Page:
Child support


If two parents separate, one may have to pay child support to the other, as financial support for the costs of raising the children. Whether child support will have to be paid, and how much, will depend on how much each parent earns and how much time the children live with each parent.

There are three ways of making child support arrangements:

  • You can make a private agreement with your ex-partner, where you both agree on the amount one parent pays to the other. You organise payments and resolve issues between yourselves. You don’t need to have a formal document for this agreement, and it’s not registered with Inland Revenue.
  • You can make a formal voluntary agreement with your ex-partner, which is a child support agreement that’s written and registered with Inland Revenue. You and your ex-partner decide on the amount, but Inland Revenue takes care of collecting and paying the money, as well as following up on missed payments.
  • Inland Revenue can make a formula assessment if you and your ex-partner can’t agree on the arrangements. Inland Revenue calculates the amount to be paid. If the child support isn’t paid, Inland Revenue can ask the Family Court to enforce payments. The child support scheme is governed by the Child Support Act 1991 and is managed by Inland Revenue.
Next Section | Voluntary agreements

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Parents, guardians and caregivers

Where to go for more support

Community Law

Your local Community Law Centre can provide initial free legal advice and information.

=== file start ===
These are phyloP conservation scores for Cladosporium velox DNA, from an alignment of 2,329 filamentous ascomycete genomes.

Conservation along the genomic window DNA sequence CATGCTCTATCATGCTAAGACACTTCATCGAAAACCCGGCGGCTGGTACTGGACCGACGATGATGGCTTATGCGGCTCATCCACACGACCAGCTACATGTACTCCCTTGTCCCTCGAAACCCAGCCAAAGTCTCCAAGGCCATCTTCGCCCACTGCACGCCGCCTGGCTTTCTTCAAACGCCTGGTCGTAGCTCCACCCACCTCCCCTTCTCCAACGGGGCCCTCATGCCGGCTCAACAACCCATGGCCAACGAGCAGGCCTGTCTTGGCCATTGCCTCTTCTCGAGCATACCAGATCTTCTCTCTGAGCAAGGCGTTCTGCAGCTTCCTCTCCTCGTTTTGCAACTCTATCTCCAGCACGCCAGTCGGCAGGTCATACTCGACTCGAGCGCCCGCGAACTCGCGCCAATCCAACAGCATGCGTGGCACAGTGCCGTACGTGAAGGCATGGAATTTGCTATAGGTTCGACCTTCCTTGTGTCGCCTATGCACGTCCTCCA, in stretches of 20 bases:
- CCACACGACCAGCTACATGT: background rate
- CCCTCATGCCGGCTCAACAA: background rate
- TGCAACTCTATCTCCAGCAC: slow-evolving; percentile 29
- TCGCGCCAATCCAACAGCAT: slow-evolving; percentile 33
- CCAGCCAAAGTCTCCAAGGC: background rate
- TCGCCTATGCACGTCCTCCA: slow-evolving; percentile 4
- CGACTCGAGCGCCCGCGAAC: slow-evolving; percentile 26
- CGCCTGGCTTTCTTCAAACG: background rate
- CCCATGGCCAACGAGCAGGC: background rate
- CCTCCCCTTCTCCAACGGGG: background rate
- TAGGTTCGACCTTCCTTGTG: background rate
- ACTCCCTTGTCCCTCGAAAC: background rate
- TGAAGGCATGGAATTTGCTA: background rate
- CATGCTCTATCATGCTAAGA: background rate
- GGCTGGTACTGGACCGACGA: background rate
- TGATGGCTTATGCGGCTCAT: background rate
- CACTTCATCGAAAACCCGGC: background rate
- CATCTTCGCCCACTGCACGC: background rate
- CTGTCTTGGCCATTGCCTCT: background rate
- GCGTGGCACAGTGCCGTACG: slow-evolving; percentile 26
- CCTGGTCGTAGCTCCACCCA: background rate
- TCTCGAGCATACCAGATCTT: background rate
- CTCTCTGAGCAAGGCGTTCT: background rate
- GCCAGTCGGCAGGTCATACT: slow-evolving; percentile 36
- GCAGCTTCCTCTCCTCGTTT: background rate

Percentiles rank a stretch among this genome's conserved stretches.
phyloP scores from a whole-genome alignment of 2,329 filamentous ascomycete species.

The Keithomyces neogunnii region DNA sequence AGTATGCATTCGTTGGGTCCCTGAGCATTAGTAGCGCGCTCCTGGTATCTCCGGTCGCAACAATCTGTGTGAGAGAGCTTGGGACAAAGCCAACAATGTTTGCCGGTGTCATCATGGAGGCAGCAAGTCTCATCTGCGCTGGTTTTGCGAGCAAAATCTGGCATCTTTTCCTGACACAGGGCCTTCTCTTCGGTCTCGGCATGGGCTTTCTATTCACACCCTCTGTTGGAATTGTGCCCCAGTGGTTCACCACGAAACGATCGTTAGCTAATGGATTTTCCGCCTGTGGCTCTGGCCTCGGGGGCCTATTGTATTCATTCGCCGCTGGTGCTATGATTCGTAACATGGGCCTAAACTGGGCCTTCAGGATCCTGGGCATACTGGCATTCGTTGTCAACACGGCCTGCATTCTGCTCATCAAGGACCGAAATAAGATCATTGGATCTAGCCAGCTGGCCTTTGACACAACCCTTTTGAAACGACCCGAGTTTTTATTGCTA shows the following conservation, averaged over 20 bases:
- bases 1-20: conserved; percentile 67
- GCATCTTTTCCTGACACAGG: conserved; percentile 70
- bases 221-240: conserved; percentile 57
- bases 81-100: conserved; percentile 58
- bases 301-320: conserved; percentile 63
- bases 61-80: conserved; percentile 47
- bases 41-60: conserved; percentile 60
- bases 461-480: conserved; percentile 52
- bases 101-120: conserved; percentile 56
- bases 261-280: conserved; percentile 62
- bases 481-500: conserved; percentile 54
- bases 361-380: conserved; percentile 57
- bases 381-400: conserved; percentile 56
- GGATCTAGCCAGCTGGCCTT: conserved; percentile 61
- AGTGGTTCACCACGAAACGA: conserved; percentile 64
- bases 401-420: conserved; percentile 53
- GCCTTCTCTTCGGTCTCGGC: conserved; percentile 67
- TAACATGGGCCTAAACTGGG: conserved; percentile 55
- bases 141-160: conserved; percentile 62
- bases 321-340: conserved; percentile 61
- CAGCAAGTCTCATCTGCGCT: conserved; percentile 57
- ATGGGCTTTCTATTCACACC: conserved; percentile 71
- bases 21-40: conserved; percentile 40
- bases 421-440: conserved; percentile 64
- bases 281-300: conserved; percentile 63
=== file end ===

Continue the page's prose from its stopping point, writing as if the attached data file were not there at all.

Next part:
Oranga Tamariki / Ministry for Children

Phone: 0508 FAMILY (0508 326 459)

This web page has information about the adoption process.

Family Court

The Family Court website includes information on the topics in this chapter.

Family Court fee waiver forms

Department of Internal Affairs

This DIA webpage has information on how to obtain original birth certificates for adopted children.

Parents can now register their baby’s birth online at:

“What happens to your children when you part?” (pamphlet)
Phone: (04) 472 7837

This New Zealand Law Society pamphlet covers guardianship, care of and contact with children, how disputes are resolved, and other child-focused issues. Access the pamphlet online or order hardcopies from the New Zealand Law Society.

Inland Revenue

Phone: 0800 221 221

Inland Revenue’s Child Support webpage has a wide range of forms and guides for parents and caregivers.

Alternative dispute resolution – Resolution Institute is a community of mediators, arbitrators, adjudicators, restorative justice practitioners and other DR professionals. – AMINZ (Arbitrators and Mediators Institute of New Zealand).

There are many kinds of “alternative dispute resolution” that, depending on your personal situation, may be cheaper and more successful than going to the Family Court. These include counselling, mediation and negotiation. You can find out more at the above websites

Aotearoa New Zealand Association of Supervised Contact Services

The ANZASCS website has information about organisations that are approved as providers of supervised contact services.

“Pregnancy Rights: Your legal options before and after pregnancy” booklet

This booklet contains practical answers to questions about pregnancy and the law, and includes information on sexual health and consent, options after a positive pregnancy test, healthcare, education, housing and more.

Order hard copies from:
Community Law Wellington and Hutt Valley
Phone: (04) 499 2928

Email: or visit to buy a copy or access free online.

Also available as a book

The Community Law Manual

The Manual contains over 1000 pages of easy-to-read legal info and comprehensive answers to common legal questions. From ACC to family law, health & disability, jobs, benefits & flats, Tāonga Māori, immigration and refugee law and much more, the Manual covers just about every area of community and personal life.

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